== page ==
A woman walks along the Saloma Link Bridge in Kuala Lumpur on July 3, 2020. ( AFP / Mohd Rasfan)

Posts falsely claim 'Malaysia has the second largest debt in Asia after Sri Lanka'

Copyright AFP 2017-2022. All rights reserved.
 

Facebook posts shared hundreds of times claim the International Monetary Fund (IMF) warned that Malaysia has the "second largest debt in Asia after Sri Lanka". However, the claims are false; the organisation has never issued such a statement about the Southeast Asian country. Malaysia's debt is also not the second largest in Asia.

The claim was posted on Facebook here on July 11, 2022, where it has been shared more than 390 times.

The post includes a screenshot from a website called Worlddebtclocks.com, which appears to show the national debt of Malaysia exceeding 696.8 billion Malaysian ringgit ($172.2 billion). 

The post's caption reads: "International Monetary Fund (IMF) has warned that Malaysia is in a huge economic dilemma. The second largest debt country in Asia after Sri Lanka is Malaysia."

A link to the debt clock site is included.

Screenshot of the misleading post, taken on July 26, 2022

The claim circulated following the fall of Sri Lanka’s previous government on July 9, 2022 after the country’s economic crisis triggered protests and caused 22 million people to face months of lengthy blackouts, record inflation and shortages of food, fuel and petrol, AFP reported here.  

The claim has been shared more than 200 times after it also appeared here, here and here on Facebook.

The claim, however, is false.

As of August 12, 2022, a keyword search on Google here found no official reports or credible news coverage of the IMF warning Malaysia of a debt crisis.

No debt crisis

A search on the IMF website here did not find any mention of concern for Malaysia's debt levels.

A press release from the organisation about its work in Malaysia, published on April 28, 2022, projected the country's economy would be "solid in the medium term", with a 5.75 percent rise driven by both external and domestic demand as Covid-19 related restrictions have been largely lifted and a high vaccination rate.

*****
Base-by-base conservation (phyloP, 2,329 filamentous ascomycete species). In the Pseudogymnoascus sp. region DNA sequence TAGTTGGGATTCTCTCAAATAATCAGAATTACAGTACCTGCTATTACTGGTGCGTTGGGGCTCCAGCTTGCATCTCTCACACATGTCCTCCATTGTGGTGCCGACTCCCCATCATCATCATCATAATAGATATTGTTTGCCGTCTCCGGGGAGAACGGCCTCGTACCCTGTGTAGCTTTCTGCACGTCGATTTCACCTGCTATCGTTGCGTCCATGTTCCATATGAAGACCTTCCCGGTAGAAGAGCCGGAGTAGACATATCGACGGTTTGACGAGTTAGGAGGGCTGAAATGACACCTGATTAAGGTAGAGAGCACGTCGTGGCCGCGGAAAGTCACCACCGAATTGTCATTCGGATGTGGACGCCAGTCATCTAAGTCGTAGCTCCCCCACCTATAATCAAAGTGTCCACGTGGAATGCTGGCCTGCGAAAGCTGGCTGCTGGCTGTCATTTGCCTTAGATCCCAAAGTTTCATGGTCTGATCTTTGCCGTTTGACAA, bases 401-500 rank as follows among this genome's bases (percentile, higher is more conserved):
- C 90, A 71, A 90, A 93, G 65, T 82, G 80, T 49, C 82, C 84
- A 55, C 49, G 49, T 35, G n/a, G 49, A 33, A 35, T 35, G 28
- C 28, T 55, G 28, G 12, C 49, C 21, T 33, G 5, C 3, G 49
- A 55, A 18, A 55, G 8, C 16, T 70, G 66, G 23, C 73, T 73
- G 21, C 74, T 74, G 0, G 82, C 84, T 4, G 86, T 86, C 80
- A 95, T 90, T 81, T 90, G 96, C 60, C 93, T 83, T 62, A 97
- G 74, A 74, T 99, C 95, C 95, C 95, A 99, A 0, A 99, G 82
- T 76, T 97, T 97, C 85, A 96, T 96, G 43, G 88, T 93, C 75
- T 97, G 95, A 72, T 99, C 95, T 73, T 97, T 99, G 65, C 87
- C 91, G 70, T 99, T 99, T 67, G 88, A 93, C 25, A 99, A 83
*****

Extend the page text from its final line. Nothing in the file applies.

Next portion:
However, the IMF also noted the pandemic could lead to "permanent GDP losses" and that economic recovery was uneven, with more risks brought on by the continued pandemic and war in Ukraine.

Malaysia's Finance Minister Zafrul Aziz took to Facebook to debunk the claim, posting here and here on July 15, 2022.

The Malay-language caption of his first post, which includes a screenshot of a false post, reads in part: "The IMF HAS NEVER stated that Malaysia is experiencing economic problems, instead they are confident in Malaysia's economic growth prospects.

"Recently, the IMF has expressed confidence that the country's gross domestic product (GDP) will grow at a rate of 5.75% this year."

Zafrul further wrote that many Asian countries had a higher debt-to-GDP ratio -- the proportion of a country's debt compared to its GDP -- than Malaysia, including Japan at 263.1 percent and Singapore at 132.8 percent. 

Sri Lanka's stood at 107.2 per cent, while Malaysia's was only 63.4 percent.

Below is an IMF chart showing the central government debt of the four countries until 2020:   

( Global Debt (December 2021) / IMF)

Malaysia's official debt figures are higher than the number shown in the misleading post. 

Malaysia's national debt reached 979.8 billion Malaysian ringgit, or 63.4% of the GDP, at the end of 2021, the country's finance ministry told the parliament in March 2022.

The debt rose to 1.045 trillion Malaysian ringgit, or 63.8% of the GDP, at the end of June 2022, the ministry said on July 21. 

Sian Fenner, lead economist at independent global advisory firm Oxford Economics, told AFP that a range of different metrics are used to determine whether a country is able to pay off its debt and if its debt levels are sustainable.

According to Fenner, factors that could cause a credit rating downgrade include: public debt percentage of GDP; the amount of external debt compared to domestic debt, as those in foreign currencies could leave an economy vulnerable if there is a turn in foreign investor sentiment; and the ratio of foreign reserves to imports.

"It is worth noting that the large fiscal stimulus programs implemented [in Malaysia] since 2020 were necessary to cushion the impact of the pandemic and now support the recovery. But it has led to a rise in debt levels. Malaysia’s debt servicing cost to revenue ratio has also risen," she said.

However, Malaysia's strong growth prospects and higher oil prices reduce the risk of a credit rating downgrade, while the country is also in a strong position to continue servicing its debt, Fenner said.

Global credit rating agencies including Moody's, Fitch Ratings and S&P Global Ratings all state Malaysia's economy remains stable.

Malaysia's national debt is not the second highest in Asia.

Publicly available data shows that Japan and China have debts totalling trillions of dollars compared to Malaysia's billions.